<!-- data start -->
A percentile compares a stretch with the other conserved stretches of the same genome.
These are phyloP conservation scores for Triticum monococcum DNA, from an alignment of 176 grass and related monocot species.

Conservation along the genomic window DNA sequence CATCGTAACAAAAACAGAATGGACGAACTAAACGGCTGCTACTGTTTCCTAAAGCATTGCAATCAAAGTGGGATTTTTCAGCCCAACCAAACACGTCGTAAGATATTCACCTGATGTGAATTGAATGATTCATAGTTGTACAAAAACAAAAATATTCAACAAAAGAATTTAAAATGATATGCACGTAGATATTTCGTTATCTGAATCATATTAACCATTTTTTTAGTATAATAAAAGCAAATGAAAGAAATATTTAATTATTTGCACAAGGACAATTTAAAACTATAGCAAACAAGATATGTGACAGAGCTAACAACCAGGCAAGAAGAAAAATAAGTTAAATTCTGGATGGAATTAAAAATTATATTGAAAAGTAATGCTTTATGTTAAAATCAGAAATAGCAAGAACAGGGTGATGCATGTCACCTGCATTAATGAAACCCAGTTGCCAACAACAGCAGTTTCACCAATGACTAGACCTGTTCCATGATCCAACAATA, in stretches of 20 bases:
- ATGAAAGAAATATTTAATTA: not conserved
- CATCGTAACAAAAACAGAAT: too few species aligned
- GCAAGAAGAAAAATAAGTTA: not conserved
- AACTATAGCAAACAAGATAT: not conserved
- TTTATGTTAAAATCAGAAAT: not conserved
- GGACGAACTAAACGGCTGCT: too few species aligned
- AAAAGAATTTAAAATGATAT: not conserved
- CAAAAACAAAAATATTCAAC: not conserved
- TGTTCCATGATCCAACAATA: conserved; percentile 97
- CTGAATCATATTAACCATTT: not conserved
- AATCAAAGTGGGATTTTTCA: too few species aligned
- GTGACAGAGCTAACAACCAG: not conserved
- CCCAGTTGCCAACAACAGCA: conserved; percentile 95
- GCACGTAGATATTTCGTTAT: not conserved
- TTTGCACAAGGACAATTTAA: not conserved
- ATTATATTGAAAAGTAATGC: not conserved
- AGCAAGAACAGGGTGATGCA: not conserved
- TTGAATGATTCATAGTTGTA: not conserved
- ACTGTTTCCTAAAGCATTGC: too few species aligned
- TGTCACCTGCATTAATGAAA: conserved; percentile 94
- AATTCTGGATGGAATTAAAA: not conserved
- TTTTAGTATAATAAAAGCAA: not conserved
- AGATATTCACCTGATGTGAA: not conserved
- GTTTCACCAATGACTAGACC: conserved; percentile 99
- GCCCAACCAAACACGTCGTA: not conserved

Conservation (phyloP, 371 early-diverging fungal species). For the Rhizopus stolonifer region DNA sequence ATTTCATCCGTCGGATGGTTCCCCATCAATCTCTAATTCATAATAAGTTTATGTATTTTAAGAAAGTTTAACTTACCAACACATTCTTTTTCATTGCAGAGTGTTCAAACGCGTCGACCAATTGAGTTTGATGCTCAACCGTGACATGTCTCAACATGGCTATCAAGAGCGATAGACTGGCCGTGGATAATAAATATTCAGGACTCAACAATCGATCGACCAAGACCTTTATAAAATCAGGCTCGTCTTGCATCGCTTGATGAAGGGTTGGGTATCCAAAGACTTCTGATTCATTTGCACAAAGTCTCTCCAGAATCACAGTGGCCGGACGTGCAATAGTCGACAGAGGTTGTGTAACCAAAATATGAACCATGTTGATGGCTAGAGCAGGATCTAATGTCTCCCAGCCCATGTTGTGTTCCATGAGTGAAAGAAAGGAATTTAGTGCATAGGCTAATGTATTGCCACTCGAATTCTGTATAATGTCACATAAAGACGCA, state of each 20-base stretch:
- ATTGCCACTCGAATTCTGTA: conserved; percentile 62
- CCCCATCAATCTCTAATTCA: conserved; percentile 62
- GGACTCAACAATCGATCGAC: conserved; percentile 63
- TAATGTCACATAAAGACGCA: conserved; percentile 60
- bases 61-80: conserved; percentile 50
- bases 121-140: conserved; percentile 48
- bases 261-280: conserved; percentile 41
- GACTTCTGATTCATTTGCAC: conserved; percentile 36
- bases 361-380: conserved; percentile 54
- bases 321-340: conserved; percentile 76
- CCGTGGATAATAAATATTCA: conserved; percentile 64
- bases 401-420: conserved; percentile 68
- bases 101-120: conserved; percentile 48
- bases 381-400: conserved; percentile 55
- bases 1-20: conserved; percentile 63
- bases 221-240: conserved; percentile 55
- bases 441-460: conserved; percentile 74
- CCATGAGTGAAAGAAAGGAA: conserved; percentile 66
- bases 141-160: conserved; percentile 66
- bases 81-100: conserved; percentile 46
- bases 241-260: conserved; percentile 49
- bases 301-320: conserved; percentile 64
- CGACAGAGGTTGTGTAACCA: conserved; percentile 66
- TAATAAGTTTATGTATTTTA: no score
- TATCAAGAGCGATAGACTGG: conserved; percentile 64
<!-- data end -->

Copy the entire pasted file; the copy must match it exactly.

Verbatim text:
A percentile compares a stretch with the other conserved stretches of the same genome.
These are phyloP conservation scores for Triticum monococcum DNA, from an alignment of 176 grass and related monocot species.

Conservation along the genomic window DNA sequence CATCGTAACAAAAACAGAATGGACGAACTAAACGGCTGCTACTGTTTCCTAAAGCATTGCAATCAAAGTGGGATTTTTCAGCCCAACCAAACACGTCGTAAGATATTCACCTGATGTGAATTGAATGATTCATAGTTGTACAAAAACAAAAATATTCAACAAAAGAATTTAAAATGATATGCACGTAGATATTTCGTTATCTGAATCATATTAACCATTTTTTTAGTATAATAAAAGCAAATGAAAGAAATATTTAATTATTTGCACAAGGACAATTTAAAACTATAGCAAACAAGATATGTGACAGAGCTAACAACCAGGCAAGAAGAAAAATAAGTTAAATTCTGGATGGAATTAAAAATTATATTGAAAAGTAATGCTTTATGTTAAAATCAGAAATAGCAAGAACAGGGTGATGCATGTCACCTGCATTAATGAAACCCAGTTGCCAACAACAGCAGTTTCACCAATGACTAGACCTGTTCCATGATCCAACAATA, in stretches of 20 bases:
- ATGAAAGAAATATTTAATTA: not conserved
- CATCGTAACAAAAACAGAAT: too few species aligned
- GCAAGAAGAAAAATAAGTTA: not conserved
- AACTATAGCAAACAAGATAT: not conserved
- TTTATGTTAAAATCAGAAAT: not conserved
- GGACGAACTAAACGGCTGCT: too few species aligned
- AAAAGAATTTAAAATGATAT: not conserved
- CAAAAACAAAAATATTCAAC: not conserved
- TGTTCCATGATCCAACAATA: conserved; percentile 97
- CTGAATCATATTAACCATTT: not conserved
- AATCAAAGTGGGATTTTTCA: too few species aligned
- GTGACAGAGCTAACAACCAG: not conserved
- CCCAGTTGCCAACAACAGCA: conserved; percentile 95
- GCACGTAGATATTTCGTTAT: not conserved
- TTTGCACAAGGACAATTTAA: not conserved
- ATTATATTGAAAAGTAATGC: not conserved
- AGCAAGAACAGGGTGATGCA: not conserved
- TTGAATGATTCATAGTTGTA: not conserved
- ACTGTTTCCTAAAGCATTGC: too few species aligned
- TGTCACCTGCATTAATGAAA: conserved; percentile 94
- AATTCTGGATGGAATTAAAA: not conserved
- TTTTAGTATAATAAAAGCAA: not conserved
- AGATATTCACCTGATGTGAA: not conserved
- GTTTCACCAATGACTAGACC: conserved; percentile 99
- GCCCAACCAAACACGTCGTA: not conserved

Conservation (phyloP, 371 early-diverging fungal species). For the Rhizopus stolonifer region DNA sequence ATTTCATCCGTCGGATGGTTCCCCATCAATCTCTAATTCATAATAAGTTTATGTATTTTAAGAAAGTTTAACTTACCAACACATTCTTTTTCATTGCAGAGTGTTCAAACGCGTCGACCAATTGAGTTTGATGCTCAACCGTGACATGTCTCAACATGGCTATCAAGAGCGATAGACTGGCCGTGGATAATAAATATTCAGGACTCAACAATCGATCGACCAAGACCTTTATAAAATCAGGCTCGTCTTGCATCGCTTGATGAAGGGTTGGGTATCCAAAGACTTCTGATTCATTTGCACAAAGTCTCTCCAGAATCACAGTGGCCGGACGTGCAATAGTCGACAGAGGTTGTGTAACCAAAATATGAACCATGTTGATGGCTAGAGCAGGATCTAATGTCTCCCAGCCCATGTTGTGTTCCATGAGTGAAAGAAAGGAATTTAGTGCATAGGCTAATGTATTGCCACTCGAATTCTGTATAATGTCACATAAAGACGCA, state of each 20-base stretch:
- ATTGCCACTCGAATTCTGTA: conserved; percentile 62
- CCCCATCAATCTCTAATTCA: conserved; percentile 62
- GGACTCAACAATCGATCGAC: conserved; percentile 63
- TAATGTCACATAAAGACGCA: conserved; percentile 60
- bases 61-80: conserved; percentile 50
- bases 121-140: conserved; percentile 48
- bases 261-280: conserved; percentile 41
- GACTTCTGATTCATTTGCAC: conserved; percentile 36
- bases 361-380: conserved; percentile 54
- bases 321-340: conserved; percentile 76
- CCGTGGATAATAAATATTCA: conserved; percentile 64
- bases 401-420: conserved; percentile 68
- bases 101-120: conserved; percentile 48
- bases 381-400: conserved; percentile 55
- bases 1-20: conserved; percentile 63
- bases 221-240: conserved; percentile 55
- bases 441-460: conserved; percentile 74
- CCATGAGTGAAAGAAAGGAA: conserved; percentile 66
- bases 141-160: conserved; percentile 66
- bases 81-100: conserved; percentile 46
- bases 241-260: conserved; percentile 49
- bases 301-320: conserved; percentile 64
- CGACAGAGGTTGTGTAACCA: conserved; percentile 66
- TAATAAGTTTATGTATTTTA: no score
- TATCAAGAGCGATAGACTGG: conserved; percentile 64